In essence - lovely in Saltash, foggy at Rame, sunny at Forder, still foggy at Rame.
 The wind has moved around to the east- only slightly but it's amazing how it gives you that extra 'pep' with the expectation of finding good things. There were  certainly more birds around the church today than I've seen all week, including a fine mixed group of Goldfinch, Chaffinch and, thankfully, Greenfinch - a species we've seen all too little of this year. The star bird however had to be the Firecrest flitting around the holly and sycamores

I didn't get a photo but it does give me the opportunity to show this from earlier in the year.

Down at Forder the sun was out bird activity was high with good numbers of Goldcrest and Tits, including some new Coal Tits. Three male Blackcap were also new so I have high hopes for this site over the next few days.
I've been looking for opportunities to photograph common birds as I think we tend to neglect them at the expense of more glamorous rarities, so it was nice to have the opportunity, albeit brief to grab a couple of shots of this:

Back up at Rame Head and the fog was persisting making finding anything very difficult. The Yellowhammer group was in its usual place but sadly today without any accompanying Cirl Buntings. The Meadow Pipit group has built up to around 50 birds so I'll be keeping a close eye on those over the next few days. The resident Kestrel was also loafing around the Coastguard station, occasionally dropping to the ground for worms. She is getting remarkably used to humans and allowed me to get nice and close for this shot:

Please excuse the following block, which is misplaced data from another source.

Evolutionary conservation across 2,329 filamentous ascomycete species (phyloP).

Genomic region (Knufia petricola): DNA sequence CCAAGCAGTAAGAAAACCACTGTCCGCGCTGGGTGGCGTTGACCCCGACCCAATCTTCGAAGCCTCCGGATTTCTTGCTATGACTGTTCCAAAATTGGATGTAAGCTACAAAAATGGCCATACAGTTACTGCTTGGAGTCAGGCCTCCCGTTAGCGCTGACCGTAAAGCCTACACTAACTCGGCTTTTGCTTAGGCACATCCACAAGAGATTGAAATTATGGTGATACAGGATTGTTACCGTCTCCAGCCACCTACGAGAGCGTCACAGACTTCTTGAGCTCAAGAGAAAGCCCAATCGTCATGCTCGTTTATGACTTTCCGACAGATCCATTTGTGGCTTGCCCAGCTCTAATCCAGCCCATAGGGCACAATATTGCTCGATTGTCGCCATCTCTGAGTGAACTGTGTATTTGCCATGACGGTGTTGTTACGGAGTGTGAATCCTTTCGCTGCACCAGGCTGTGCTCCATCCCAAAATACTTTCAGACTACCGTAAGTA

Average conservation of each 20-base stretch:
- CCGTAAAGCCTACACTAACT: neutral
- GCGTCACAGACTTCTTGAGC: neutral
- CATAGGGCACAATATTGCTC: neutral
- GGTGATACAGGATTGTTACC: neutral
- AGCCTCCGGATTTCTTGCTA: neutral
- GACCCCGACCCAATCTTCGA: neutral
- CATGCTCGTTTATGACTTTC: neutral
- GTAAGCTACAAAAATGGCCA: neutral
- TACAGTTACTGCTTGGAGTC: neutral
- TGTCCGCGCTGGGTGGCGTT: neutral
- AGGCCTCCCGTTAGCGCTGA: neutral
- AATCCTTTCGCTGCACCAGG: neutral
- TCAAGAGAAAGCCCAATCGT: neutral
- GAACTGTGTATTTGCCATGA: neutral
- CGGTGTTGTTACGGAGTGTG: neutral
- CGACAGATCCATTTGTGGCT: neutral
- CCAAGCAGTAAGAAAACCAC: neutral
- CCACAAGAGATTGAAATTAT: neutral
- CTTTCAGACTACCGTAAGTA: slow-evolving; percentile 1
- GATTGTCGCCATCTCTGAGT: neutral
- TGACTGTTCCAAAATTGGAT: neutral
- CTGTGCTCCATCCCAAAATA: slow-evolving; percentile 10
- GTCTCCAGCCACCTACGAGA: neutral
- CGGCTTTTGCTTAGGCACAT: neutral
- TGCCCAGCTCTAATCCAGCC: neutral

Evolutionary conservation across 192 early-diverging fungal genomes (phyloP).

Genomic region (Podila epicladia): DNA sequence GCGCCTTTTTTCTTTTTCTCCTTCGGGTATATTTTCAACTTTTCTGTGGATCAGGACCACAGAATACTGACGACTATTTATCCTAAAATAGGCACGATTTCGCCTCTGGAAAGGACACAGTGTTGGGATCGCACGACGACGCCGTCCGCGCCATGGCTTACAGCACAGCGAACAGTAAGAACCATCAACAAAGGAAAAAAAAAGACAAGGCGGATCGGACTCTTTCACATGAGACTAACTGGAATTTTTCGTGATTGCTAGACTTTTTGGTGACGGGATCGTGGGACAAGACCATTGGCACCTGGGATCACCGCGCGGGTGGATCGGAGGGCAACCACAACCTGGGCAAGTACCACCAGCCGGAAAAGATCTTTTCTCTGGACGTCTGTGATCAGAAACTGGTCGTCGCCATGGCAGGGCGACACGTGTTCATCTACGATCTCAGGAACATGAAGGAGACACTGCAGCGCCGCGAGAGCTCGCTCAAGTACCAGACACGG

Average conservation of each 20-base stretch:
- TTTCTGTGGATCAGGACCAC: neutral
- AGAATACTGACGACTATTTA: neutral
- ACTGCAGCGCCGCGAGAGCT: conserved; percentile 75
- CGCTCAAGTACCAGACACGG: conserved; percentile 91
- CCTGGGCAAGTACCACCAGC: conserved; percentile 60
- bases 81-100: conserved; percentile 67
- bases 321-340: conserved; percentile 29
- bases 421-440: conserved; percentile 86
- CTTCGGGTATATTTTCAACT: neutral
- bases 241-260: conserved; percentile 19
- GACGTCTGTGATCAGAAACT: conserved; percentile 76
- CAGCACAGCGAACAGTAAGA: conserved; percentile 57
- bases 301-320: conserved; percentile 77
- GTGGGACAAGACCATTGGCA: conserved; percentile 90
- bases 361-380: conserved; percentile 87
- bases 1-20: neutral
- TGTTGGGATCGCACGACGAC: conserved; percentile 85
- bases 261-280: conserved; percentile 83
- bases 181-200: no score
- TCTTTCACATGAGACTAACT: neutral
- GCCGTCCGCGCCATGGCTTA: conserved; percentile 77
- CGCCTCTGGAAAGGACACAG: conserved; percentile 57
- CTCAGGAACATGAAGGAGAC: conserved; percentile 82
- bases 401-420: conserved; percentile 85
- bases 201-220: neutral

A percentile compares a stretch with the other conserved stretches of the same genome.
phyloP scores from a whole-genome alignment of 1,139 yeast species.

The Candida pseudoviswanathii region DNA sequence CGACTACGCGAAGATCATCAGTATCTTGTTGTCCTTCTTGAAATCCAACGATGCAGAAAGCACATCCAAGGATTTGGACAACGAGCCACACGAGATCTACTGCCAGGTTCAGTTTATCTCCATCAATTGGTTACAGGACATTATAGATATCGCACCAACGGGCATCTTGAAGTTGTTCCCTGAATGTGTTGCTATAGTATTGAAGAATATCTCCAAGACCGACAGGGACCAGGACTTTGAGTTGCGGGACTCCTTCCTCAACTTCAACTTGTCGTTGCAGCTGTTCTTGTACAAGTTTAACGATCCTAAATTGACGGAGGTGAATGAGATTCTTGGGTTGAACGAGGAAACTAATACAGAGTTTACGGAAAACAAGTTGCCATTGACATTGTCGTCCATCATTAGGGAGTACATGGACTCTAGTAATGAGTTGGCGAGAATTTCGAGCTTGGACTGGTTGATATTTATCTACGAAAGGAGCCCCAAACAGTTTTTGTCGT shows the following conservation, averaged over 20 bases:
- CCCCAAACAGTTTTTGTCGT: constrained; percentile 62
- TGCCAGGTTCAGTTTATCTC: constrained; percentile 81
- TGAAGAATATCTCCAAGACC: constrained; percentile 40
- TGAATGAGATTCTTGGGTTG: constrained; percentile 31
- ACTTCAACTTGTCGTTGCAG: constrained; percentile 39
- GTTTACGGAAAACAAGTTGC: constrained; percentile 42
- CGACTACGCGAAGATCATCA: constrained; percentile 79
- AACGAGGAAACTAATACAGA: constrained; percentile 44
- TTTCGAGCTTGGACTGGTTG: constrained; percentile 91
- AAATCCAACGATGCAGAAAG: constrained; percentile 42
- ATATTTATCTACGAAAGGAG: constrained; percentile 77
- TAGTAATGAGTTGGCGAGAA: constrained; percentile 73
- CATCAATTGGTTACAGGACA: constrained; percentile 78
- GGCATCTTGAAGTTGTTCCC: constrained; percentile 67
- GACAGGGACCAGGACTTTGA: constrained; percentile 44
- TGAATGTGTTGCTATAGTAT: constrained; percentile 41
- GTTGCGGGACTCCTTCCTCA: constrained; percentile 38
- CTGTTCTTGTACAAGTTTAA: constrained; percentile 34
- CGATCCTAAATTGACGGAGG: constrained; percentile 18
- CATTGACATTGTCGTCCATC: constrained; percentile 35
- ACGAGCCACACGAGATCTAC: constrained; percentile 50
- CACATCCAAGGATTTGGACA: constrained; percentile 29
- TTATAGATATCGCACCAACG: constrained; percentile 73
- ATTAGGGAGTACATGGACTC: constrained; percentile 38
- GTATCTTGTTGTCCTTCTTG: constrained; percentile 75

Saturday, 1 October 2011

Bio Blitz

Just got back from a two-day marathon recording session at Mt Edgcumbe. The event was organized by the Marine Laboratory in Plymouth and aimed to record as many species as possible between 11:00am on 30th September and 1:00pm on 1st October. The place was crawling with recorders and volunteers documenting everything from plants to fishes, moths to mammals - and of course birds.

Bruce and I did the Friday stint - and it was a bit of a slog. The empty corner lived up to its name and birds were hard to come by, we spent hours looking for a Great Tit - and we didn't find Dunnock or Pied Wagtail all day. Even the resident Gadwall, present for 10 years eluded us!! Other creatures were also thin on the ground but a nice Male Emperor came to check us out.

Saturday was much better, and substituting Bruce for Derek we decided to try our luck in the Deerpark. Vis mig was pretty good and fly-over Siskins reached about 100. We had a Lesser Redpoll, which was nice, but bird of the day came in the form of a fantastic adult male Cirl Bunting which passed over our heads. This was at least 3km from the nearest breeding site so I'm not convinced it was a wanderer from there.

We arrived back at the pool to watch Mark giving a ringing demonstration. We had missed a fly-over Crossbill but it was fantastic to watch him showing Blue Tits, Great Tits and Goldcrests to a captivated audience. One of theGoldcrests sat for a while after release and allowed me to get a nice picture.

During the ringing session I had a phone call from Ray to say that Mike had just seen an Ortolan Bunting at Penlee so after finishing at Mt Edgcumbe I headed up onto the Military road to see what I could find. I met Mike and Tony who hadn't had any luck since the first sighting at 09:15. This didn't bode well but I decided that the only thing to do was to go looking for it so a little field walking was needed. A few Wheatears were welcome and I managed to get off one shot of a bird before it disappeared.

I put up a couple of Yellowhammers and a bunting with a seemingly concolorous brown back and rump which scarpered into the next field before I could get a decent look at it but it seemed a good candidate for the Ortolan. I went to have a look but if you knew the size of the field you'd realise how fruitless the task was. All wasn't in vain however because I disturbed a Short-eared Owl which glided low across the field before ditching in the dump- not the most salubrious place to spend the rest of the day.